Bed bugs are more common than most people think and can be a tremendous problem, posing risks to your health, furniture and home. Some speculate the ban on heavy pesticides like DDT crossed with an increase in international travel are to blame, but bed bugs have seemingly always been a problem, even if not a prominent one. Because these pests are extremely intrusive, as a landlord it is best to treat any bed bug issues immediately before the problem spreads across your residences.
Local and State Laws
Housing laws tend to vary from state to state, so it is always best to consult a local attorney about your rights as both a landlord and a tenant on issues pertaining to responsibility. In certain states, such as New York, it is mandatory for landlords to treat bed bugs immediately, typically in all neighbouring apartments as well, as the risk for spreading is great. In some states, the landlord might be able to charge the tenants for the expenses, if he or she can prove within a reasonable doubt that the tenants are responsible for the infestation. Typically, a landlord is not responsible for replacing items lost to infestation, unless they were negligent in treating it.
Landlords are typically responsible for paying all costs for bug infestations, even bed bugs, provided tenants were not purposefully and knowingly responsible for bringing them in to the dwelling. Lease agreements often contain a clause about pest control issues, including the responsibilities of the tenant to comply with procedural treatments, moving or treating furniture or even vacating if necessary. As a landlord, you have a responsibility to treat the problem immediately or risk it spreading, which could result in legal action from your tenants.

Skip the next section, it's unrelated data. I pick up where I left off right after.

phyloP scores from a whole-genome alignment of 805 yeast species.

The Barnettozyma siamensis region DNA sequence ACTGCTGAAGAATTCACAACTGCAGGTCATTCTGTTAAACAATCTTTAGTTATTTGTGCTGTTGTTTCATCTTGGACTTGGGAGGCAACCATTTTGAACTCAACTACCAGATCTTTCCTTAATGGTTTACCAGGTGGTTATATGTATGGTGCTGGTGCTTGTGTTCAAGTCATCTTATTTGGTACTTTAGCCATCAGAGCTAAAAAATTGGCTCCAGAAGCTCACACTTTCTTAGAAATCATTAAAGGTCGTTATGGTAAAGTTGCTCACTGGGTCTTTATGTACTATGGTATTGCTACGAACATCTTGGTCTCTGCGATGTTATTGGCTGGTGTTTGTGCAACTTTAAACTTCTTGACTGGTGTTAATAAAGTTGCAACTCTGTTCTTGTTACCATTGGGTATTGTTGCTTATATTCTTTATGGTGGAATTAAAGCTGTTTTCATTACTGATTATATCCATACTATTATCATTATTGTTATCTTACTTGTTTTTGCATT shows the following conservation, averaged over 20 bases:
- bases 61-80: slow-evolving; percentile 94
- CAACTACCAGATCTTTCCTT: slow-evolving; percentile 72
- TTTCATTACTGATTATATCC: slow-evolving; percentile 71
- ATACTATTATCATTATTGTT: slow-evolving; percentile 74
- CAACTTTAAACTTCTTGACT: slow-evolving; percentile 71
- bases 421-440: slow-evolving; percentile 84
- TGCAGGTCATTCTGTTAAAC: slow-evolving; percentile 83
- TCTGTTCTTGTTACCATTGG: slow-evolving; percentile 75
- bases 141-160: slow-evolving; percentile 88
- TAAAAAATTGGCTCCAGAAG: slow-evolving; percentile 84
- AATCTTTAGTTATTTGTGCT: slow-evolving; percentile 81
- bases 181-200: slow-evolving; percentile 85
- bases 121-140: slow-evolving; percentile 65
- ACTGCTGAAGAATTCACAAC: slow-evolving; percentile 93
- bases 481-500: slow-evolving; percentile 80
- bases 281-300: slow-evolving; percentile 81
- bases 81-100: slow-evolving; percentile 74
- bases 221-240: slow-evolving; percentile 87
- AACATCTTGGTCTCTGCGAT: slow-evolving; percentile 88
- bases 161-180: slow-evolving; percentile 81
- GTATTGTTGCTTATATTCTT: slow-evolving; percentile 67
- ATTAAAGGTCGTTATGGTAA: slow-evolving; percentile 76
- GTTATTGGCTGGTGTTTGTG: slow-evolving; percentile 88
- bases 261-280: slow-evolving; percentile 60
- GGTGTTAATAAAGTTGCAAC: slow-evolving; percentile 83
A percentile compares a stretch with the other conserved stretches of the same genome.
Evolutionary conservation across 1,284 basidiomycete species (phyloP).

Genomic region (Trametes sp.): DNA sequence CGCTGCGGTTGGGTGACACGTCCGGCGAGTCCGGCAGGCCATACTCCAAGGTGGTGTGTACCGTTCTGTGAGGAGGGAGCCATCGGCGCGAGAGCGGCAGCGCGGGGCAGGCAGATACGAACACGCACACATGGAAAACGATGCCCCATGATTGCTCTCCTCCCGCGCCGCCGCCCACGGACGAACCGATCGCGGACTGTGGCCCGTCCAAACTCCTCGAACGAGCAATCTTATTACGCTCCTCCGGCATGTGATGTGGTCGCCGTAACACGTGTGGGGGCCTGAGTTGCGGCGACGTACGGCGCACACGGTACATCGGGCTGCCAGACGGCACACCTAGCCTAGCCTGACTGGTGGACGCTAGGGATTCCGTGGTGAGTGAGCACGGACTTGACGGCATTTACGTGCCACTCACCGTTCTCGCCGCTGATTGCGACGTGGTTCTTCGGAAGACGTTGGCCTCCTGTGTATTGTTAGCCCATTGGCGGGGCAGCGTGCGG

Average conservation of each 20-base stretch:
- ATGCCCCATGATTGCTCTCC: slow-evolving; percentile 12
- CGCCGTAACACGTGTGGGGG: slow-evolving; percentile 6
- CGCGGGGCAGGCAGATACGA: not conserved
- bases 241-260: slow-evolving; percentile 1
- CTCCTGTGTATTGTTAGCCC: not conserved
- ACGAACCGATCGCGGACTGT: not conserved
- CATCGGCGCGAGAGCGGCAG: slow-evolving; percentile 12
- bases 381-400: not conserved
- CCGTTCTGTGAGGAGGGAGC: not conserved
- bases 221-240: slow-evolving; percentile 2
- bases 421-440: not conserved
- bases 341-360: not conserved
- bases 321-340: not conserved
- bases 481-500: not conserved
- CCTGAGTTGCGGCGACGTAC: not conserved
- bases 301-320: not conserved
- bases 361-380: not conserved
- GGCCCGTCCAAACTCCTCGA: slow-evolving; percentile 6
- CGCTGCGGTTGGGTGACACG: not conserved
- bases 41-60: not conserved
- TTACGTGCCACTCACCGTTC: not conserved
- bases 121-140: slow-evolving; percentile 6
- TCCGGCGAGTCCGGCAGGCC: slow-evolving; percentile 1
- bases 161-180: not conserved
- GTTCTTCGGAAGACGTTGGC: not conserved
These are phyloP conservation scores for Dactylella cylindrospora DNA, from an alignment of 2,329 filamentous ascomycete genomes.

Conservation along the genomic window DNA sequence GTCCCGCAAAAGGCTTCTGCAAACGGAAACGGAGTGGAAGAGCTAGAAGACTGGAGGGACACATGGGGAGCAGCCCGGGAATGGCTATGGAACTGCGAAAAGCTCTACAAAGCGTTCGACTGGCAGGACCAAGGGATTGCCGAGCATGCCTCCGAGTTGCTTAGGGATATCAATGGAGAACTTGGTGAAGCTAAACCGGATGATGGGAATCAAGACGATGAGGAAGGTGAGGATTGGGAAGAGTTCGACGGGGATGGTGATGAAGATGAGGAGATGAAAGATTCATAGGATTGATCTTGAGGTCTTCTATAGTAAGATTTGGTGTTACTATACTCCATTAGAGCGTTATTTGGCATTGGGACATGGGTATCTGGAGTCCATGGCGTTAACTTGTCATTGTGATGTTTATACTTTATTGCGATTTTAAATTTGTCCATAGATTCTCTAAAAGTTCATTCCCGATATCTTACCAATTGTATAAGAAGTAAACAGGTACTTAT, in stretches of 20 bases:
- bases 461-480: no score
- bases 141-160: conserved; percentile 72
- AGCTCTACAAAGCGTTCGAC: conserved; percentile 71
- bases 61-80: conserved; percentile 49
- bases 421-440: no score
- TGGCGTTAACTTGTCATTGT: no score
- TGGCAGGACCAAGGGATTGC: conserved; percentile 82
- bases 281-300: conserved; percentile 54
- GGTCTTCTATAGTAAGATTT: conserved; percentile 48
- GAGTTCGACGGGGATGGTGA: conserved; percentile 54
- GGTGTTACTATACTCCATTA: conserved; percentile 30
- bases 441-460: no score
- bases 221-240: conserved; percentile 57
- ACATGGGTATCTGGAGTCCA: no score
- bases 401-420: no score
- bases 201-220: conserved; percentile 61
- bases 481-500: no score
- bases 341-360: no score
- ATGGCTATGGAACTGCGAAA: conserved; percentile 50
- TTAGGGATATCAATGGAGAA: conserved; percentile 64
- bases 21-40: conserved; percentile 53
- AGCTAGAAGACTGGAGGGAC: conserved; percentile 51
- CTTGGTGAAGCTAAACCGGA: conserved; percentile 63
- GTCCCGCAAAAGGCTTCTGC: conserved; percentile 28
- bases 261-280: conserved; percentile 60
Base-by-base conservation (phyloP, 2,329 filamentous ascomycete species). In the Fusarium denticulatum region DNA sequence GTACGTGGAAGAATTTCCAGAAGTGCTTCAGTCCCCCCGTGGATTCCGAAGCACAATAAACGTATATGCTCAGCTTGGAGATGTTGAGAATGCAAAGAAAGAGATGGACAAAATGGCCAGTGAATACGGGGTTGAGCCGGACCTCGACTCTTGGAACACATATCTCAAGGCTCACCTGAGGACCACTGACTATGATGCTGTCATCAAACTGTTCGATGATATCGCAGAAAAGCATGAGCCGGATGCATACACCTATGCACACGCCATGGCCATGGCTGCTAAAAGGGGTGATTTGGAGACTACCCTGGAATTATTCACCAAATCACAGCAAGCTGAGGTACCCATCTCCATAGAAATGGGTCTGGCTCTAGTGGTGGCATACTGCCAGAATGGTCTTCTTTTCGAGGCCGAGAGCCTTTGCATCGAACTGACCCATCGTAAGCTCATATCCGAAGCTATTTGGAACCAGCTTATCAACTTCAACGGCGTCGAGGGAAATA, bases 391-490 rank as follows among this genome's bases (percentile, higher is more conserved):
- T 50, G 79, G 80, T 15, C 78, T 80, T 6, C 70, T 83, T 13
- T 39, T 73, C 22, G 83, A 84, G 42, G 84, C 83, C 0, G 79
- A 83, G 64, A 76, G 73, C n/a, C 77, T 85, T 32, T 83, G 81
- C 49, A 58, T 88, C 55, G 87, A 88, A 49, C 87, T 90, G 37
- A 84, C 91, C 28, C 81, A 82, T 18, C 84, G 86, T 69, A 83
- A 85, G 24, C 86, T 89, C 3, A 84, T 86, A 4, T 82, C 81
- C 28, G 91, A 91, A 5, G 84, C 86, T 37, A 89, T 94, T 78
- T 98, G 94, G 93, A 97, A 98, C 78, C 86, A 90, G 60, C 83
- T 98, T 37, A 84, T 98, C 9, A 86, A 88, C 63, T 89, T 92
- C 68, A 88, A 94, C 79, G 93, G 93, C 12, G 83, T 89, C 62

As you are often legally responsible to treat adjoining apartments, you will need the cooperation of your other tenants. Again, this is an issue that should be included in your lease agreement, but if it is not, you still have to treat the bed bugs. If a tenant refuses to allow you entry or refuses to comply with procedural requirements, which often including moving or discarding infected property, you can issue a "3-Day Notice to Cure Covenant or Quit." This notice basically states that the tenants are in violation of their lease if they do not follow procedure and allow exterminators to do their job. If you do not have an infestation clause in your lease, you should consult a local attorney first, as you may still have the right to take action against the tenant for non-compliance.
Property of your tenants is a tricky issue and usually is not included in the lease agreement. If possible, you should attempt to find an exterminator that is able to treat furniture, as otherwise it may be your responsibility as a landlord to reimburse or replace items such as beds, bed frames and couches. Contact a local attorney when in doubt.
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